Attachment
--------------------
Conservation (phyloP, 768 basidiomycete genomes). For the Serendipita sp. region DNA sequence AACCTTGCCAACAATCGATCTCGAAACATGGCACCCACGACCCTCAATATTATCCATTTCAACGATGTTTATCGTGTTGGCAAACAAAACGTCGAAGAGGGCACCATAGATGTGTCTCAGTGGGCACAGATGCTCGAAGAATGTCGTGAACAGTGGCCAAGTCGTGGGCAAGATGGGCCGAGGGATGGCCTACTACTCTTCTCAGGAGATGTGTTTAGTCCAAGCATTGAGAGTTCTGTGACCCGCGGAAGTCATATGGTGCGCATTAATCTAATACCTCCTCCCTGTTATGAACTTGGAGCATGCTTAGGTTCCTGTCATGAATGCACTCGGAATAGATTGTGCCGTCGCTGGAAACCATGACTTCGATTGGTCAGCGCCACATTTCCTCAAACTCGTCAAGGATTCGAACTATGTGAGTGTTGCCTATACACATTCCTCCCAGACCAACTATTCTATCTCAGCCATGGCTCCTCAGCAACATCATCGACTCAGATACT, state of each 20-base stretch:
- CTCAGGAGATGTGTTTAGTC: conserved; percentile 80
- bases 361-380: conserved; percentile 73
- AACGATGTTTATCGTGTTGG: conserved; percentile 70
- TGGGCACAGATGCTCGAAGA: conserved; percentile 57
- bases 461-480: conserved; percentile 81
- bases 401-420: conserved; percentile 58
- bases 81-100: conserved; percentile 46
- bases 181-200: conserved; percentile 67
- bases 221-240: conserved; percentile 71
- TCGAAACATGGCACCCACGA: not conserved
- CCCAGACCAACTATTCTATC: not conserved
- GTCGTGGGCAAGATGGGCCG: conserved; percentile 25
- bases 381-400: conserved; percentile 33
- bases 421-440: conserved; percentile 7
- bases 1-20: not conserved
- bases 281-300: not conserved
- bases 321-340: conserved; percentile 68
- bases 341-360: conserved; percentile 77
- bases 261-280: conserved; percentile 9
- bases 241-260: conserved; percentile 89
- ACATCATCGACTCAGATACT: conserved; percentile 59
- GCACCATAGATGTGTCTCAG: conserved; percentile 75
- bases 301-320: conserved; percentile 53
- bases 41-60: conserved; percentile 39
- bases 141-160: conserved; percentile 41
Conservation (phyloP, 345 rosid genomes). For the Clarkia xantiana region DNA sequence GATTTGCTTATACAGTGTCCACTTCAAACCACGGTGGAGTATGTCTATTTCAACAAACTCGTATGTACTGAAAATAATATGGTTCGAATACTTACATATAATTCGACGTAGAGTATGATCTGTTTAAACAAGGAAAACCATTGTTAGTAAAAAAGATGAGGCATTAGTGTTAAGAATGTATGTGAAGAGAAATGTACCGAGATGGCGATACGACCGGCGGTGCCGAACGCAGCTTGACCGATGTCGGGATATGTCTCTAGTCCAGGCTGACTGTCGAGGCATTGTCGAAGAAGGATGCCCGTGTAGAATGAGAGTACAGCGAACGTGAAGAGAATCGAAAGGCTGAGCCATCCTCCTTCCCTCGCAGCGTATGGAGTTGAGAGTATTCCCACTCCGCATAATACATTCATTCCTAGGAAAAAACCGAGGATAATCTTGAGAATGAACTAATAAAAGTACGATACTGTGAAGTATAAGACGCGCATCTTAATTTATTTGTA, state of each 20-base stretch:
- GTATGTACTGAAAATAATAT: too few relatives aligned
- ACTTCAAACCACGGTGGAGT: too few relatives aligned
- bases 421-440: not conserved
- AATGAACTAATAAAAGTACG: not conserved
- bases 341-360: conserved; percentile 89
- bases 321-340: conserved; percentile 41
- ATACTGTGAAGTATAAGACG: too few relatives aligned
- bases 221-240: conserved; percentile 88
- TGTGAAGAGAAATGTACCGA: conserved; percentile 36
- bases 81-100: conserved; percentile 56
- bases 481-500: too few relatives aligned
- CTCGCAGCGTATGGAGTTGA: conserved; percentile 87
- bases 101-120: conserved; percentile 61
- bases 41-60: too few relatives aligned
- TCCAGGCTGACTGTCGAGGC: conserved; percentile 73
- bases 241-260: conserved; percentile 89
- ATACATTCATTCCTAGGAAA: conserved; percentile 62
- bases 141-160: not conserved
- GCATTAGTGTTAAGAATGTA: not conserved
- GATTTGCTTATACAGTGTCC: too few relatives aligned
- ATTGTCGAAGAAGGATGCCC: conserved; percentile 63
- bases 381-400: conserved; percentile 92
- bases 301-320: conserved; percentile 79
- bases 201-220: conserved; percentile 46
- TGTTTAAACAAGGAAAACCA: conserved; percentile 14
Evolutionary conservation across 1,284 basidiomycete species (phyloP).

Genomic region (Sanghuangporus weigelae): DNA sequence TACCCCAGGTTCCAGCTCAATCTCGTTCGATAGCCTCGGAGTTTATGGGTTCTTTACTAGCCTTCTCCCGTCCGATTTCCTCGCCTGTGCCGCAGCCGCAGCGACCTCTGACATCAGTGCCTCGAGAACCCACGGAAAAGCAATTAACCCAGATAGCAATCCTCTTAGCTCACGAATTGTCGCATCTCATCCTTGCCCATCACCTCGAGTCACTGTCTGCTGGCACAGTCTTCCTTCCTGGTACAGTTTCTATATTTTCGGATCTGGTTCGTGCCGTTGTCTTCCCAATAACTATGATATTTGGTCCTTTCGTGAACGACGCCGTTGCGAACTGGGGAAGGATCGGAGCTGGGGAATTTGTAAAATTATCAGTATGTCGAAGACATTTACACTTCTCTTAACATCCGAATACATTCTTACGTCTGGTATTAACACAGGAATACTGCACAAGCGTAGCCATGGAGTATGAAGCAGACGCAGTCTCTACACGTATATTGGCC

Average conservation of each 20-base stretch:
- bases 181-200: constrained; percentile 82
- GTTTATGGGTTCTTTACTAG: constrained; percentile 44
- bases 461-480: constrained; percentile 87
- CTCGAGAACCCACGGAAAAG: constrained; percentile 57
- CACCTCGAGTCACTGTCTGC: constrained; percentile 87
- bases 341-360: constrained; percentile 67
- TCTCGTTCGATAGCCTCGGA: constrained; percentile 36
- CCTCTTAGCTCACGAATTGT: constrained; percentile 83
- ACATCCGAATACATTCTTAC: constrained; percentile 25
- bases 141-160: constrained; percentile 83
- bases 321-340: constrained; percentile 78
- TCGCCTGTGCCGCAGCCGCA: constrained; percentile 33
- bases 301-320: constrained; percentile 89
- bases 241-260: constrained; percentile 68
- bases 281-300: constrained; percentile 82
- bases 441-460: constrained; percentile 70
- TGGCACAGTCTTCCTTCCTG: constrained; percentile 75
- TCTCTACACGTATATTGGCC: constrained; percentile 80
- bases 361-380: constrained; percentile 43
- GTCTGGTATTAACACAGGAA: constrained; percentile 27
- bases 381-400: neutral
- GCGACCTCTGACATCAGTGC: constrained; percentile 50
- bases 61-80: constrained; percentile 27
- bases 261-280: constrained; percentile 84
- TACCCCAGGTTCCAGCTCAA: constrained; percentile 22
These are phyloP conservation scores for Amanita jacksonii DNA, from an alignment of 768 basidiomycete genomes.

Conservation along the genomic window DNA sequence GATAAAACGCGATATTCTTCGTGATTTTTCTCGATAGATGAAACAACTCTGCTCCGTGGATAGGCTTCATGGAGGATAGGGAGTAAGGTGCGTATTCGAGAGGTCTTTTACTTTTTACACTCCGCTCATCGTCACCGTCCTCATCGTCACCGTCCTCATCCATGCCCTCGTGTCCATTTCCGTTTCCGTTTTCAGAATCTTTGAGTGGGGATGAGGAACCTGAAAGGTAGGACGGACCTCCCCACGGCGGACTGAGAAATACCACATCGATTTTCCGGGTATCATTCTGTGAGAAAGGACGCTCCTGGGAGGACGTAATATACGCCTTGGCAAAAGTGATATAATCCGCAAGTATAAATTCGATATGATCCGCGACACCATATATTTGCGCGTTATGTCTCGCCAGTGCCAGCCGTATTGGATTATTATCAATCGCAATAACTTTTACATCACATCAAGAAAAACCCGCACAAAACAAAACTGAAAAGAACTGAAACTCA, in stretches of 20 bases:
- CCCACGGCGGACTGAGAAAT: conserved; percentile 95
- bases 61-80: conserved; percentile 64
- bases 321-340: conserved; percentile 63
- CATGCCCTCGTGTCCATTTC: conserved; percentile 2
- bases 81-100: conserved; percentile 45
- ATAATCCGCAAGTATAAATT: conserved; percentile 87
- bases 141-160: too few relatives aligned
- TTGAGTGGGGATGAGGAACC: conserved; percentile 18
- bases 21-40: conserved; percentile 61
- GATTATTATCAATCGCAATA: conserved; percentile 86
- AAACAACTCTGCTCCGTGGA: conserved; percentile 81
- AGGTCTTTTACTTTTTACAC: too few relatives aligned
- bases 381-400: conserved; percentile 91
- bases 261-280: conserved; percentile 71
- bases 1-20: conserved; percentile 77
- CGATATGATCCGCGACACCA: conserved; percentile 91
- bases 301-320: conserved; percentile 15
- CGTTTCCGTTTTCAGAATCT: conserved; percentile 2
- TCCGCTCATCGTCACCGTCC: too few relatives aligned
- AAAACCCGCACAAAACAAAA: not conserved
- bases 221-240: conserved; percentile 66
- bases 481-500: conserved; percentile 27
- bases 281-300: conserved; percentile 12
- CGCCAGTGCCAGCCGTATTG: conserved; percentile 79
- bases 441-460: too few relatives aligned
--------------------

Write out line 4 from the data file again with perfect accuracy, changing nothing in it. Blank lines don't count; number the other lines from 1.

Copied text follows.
- AACGATGTTTATCGTGTTGG: conserved; percentile 70